What is stretching for?
“Stretch” comes from English and means “stretch“. These are sequential exercises that promote muscle lengthening and mobilization of the joints. Stretching is very beneficial to the muscle groups and to the whole connective tissue (tendons, fascias, etc.) found in the contractile structure. The connective tissue can be stretched and the maximum benefits of this stretch are obtained in the phase following physical exercise.
At the end of the workout we can really improve our joint mobility or the ability to make large movements within the physiological structure of the joints. The bone structure, the extensibility of ligaments, tendons and muscles affect the level of mobility). At the end of a cardio workout or a brisk walk or run, our internal temperature varies and the ease of the tissues to oxygenate and stretch. Stretching prevents trauma, injuries, contractures. Muscles and tendons become elastic and very often a good stretching is able to mitigate the sense of overall fatigue.
Types of stretching
There are many types of stretching combined and with different functions. The first type of elongation we describe is called ballistic stretching and activates the stretch reflex in the muscle (the muscle goes into reaction phase). It’s a fairly old stretching system, which requires you to get into the stretch position and then start bouncing. If performed in a distracted or approximate way, it risks tearing the muscle fibers or stressing them too much, creating a counterproductive springing.
Secondly we find it dynamic stretching which includes rebound movements performed fairly quickly; legs and arms are thrown in a controlled manner according to the principle whereby the agonist muscle, contracting rapidly, tends to stretch the antagonist muscle. It should be performed in a controlled way starting from the center, choosing the width and speed based on the degree of warming up and accumulated fatigue. Finally, it static stretching, where a position of elongation is assumed and it is maintained following everything with deep breathing. It is necessary to hold the position and get there gradually and slowly. This type of stretching recalls age-old disciplines such as yoga.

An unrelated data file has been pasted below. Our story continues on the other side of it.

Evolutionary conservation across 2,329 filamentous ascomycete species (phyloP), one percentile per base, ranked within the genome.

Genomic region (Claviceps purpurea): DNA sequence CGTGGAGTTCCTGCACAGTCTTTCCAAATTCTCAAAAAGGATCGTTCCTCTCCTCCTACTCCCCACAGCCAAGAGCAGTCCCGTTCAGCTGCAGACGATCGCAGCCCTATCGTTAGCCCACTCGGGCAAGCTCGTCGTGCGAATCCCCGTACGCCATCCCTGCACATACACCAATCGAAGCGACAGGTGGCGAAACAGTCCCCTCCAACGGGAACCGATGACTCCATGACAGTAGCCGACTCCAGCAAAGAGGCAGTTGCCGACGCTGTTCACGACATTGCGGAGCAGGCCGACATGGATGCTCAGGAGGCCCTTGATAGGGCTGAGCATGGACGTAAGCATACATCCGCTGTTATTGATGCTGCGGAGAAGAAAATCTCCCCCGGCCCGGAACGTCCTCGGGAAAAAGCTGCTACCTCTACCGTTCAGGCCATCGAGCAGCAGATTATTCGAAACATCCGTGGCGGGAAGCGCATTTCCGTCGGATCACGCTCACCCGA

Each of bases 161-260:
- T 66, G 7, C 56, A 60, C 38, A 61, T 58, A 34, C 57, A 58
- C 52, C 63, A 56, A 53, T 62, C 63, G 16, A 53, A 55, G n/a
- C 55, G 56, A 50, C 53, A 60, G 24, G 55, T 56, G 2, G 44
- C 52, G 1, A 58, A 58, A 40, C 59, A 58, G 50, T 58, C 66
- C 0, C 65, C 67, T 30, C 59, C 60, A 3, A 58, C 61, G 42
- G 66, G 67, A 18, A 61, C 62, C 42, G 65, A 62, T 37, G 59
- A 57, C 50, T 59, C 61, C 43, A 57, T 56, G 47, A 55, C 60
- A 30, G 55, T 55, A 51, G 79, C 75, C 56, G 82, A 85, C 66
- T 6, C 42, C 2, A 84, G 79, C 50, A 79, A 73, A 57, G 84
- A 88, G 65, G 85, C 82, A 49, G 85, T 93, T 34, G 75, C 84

Then they exist other techniques recent very effective such as PNF (Proprioceptive Neuromuscular Facilitation) or “proprioceptive neuromuscular facilitation”, CRAC (“Contract Relax Antagonist Contract” which in Italian means “contraction, relaxation and contraction of antagonist muscles”) or CRS which stands for “Contraction , Relaxation and Stretching ”or isometric contractions held for about 15 seconds followed by relaxation and again stretching. We propose exercises that belong to the Active Global Stretching (SGA), that is a postural re-education for the prevention and treatment of alterations in the tonic balance of the muscles according to the fundamentals of Global Postural Re-education, structured by Philippe E. Souchard. This type of stretching also favors the global autonomic balance, it does not only take care of the muscles but of the whole body conceived according to a real holistic vision of the system.